Diversity of locust gut bacteria protects against pathogen invasion

Dillon, R J and Vennard, C T and Buckling, A and Charnley, A K (2005) Diversity of locust gut bacteria protects against pathogen invasion. Ecology Letters, 8 (12). pp. 1291-1298. ISSN 1461-023X

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Abstract

Diversity-invasibility relationships were explored in the novel context of the colonization resistance provided by gut bacteria of the desert locust Schistocerca gregaria against pathogenic bacteria. Germ-free insects were associated with various combinations of one to three species of locust gut bacteria and then fed an inoculum of the pathogenic bacterium Serratia marcescens. There was a significant negative relationship between the resulting density of Serratia marcescens and the number of symbiotic gut bacterial species present. Likewise there was a significant inverse relationship between community diversity and the proportion of locusts that harboured Serratia. Host mortality was not negatively correlated with resistance to gut-invasion by Serratia marcescens, although there were significantly more deaths among pathogen fed germ-free insects than tri-associated gnotobiotes. The outcome is consistent with the predictions of community ecology theory that species-rich communities are more resistant to invasion than species-poor communities.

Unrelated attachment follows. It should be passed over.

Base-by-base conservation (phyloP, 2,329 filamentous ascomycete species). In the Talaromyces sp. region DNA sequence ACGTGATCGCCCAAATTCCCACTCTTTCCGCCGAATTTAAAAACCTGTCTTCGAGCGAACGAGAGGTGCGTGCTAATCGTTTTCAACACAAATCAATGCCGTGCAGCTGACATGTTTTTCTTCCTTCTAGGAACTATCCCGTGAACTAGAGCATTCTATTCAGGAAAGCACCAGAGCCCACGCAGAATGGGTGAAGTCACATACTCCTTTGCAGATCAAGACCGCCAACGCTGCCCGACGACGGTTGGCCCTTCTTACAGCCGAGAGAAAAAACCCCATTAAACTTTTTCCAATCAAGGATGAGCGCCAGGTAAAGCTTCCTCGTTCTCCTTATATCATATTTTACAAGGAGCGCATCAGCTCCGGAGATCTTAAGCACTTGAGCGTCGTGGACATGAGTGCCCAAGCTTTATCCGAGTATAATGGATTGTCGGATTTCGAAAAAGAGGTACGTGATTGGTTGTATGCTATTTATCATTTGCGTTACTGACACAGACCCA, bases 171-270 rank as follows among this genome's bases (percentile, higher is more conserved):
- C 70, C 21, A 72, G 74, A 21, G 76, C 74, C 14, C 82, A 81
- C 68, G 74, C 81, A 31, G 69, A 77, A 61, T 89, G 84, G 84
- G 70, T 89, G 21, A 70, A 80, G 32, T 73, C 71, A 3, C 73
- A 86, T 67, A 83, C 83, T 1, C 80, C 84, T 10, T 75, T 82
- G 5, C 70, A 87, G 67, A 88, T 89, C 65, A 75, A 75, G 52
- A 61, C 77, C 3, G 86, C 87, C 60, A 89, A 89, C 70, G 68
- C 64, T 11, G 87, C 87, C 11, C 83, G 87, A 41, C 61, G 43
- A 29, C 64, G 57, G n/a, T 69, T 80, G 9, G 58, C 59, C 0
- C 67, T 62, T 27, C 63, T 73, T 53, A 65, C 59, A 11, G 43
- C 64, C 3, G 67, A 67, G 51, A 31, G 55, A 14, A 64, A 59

Item Type:
Journal Article
Journal or Publication Title:
Ecology Letters
Uncontrolled Keywords:
/dk/atira/pure/subjectarea/asjc/1100/1105
Subjects:
ID Code:
50569
Deposited By:
Deposited On:
28 Oct 2011 23:21
Refereed?:
Yes
Published?:
Published
Last Modified:
27 Oct 2020 03:20